Thursday, October 19, 2017

London Under Sharia Law

As an American expatriate, I am very often asked what it’s like living in London under the Muslim mayor Shadiq Khan, whose first action after taking office was to declare sharia law. The short answer is that it has its ups, and its downs too. Where once the miniskirted dolly birds of London were celebrated in every magazine (except some the stuffier financial and scientific ones) and on every early-evening television newsmagazine, it quickly became rare after Mr. Khan’s coronation to glimpse so much as a female ankle, as local women took to dressing no longer to inspire the lustful thoughts of men (and, to be fair, some lesbians). The most one can reasonably hope for in the London of 2017 is an occasional glimpse of wrist. No fewer than three new “lads’ mags” specialising in wrists have appeared on the newsstands since Boris Johnson evacuated the mayor’s office.

Poundland and its archrival The 99p Store now gives away packages of disposable razors with any purchase, as men, forbidden to shave, no longer buy them. With characteristic resiliency and the panache that had once made Carnaby Street the centre of the universe, male Londoners have developed the bewhiskered, flannel-shirted style called lumbersexual, though not in the hearing of Mayor Khan’s omnipresent thought police, recognisable from their MKOTP logo baseball caps. On the BBC television programme Dragons Den, on
which entrepreneurs try to get snooty tycoons to bankroll their ideas for businesses, a hundred hirsute boyos have introduced shampoos and conditioners formulated specifically for facial hair. The musical group Mumford & Sons introduced the lumbersexual look to the whole world, which, prudently, almost unanimously spurned it, except in a few craft breweries and determinedly old-fashioned (vinyl) record shops in Brooklyn, LA’s Silverlake,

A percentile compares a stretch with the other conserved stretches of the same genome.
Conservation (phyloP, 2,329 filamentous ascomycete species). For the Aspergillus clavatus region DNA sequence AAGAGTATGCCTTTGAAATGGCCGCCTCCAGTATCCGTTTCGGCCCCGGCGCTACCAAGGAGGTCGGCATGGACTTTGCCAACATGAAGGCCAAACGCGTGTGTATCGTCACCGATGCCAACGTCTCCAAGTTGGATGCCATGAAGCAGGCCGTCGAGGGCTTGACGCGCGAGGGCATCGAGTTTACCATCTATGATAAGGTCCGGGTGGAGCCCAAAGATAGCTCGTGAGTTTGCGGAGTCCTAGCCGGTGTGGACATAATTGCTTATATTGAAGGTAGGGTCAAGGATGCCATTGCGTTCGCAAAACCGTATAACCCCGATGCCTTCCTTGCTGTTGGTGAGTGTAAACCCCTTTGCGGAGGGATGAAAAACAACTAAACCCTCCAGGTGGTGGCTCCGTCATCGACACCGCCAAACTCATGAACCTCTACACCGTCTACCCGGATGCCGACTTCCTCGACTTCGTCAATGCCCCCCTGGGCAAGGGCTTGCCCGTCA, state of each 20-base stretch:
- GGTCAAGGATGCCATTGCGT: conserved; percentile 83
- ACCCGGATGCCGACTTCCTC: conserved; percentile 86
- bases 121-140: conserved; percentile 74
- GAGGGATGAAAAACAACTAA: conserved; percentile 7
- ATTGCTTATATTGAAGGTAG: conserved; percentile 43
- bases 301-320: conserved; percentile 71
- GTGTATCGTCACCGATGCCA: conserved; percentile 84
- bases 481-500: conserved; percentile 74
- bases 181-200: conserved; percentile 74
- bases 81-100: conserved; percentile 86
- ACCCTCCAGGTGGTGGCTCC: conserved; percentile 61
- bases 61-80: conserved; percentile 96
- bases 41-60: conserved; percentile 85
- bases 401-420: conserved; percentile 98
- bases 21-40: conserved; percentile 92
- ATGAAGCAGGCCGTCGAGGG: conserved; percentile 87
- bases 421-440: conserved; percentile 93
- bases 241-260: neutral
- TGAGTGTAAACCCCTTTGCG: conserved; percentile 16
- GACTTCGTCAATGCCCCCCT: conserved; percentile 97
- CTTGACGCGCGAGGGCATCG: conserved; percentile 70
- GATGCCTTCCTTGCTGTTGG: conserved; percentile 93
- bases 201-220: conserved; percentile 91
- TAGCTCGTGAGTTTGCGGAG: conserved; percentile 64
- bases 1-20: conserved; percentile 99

and Portland, Oregon.

.As you might imagine, Mayor Khan’s ban on alcohol hit the city’s publicans and
sommeliers hard, and alcoholism, heretofore ranked third among Londoners’ favourite recreations (just behind defiantly refusing to queue for buses and trains anymore, and refusing to pronounce foreign place names properly, but ahead of football, alcoholism denial, and football hooliganism), fell out of the Top 5 for the first time since 1931, though alcoholism denial strangely hasn’t relinquished its hold on the public fancy. A great many pubs have been converted to mini-mosques, though few have troubled themselves to amend their signage. A recent article in the weekly lifestyle supplement of the Telegraph amusingly compiled a list of the most incongruously named mini-mosques. The Goose & Syringe, in Wandsworth, a favourite meeting-place of foie gras producers, topped the list.

Though publicans and so on have of course been very vocal in their disgruntlement, they are in fact considerably more gruntled than those formerly in the business of selling Prophet Mohammed-branded merchandise — coffee mugs, key rings, fridge magnets — in the popular-with-tourists West End. A great many of these latter businesses have been taken
over by the big retail names that clog every high street, mall, and airport. Exactly what London needed, in view of the woeful paucity of soulless boutiques selling identically boring, hideous clothing!

That which nearly all Londoners love about sharia is the public beheadings and stonings in Leicester Square every Saturday afternoon. In a city in which tickets to the latest Hollywood sequel or prequel can cost £20 (around $25 in real money), free entertainment is avidly cherished, though of course there are nay-sayers who deplore the high cost (£7) of
the halal popcorn on offer at these events. Some who have tried sneaking their own non-halal refreshments in have been beaten so badly with sticks as to be unidentifiable except via their dental records.

Sharia is cruel, but fair.

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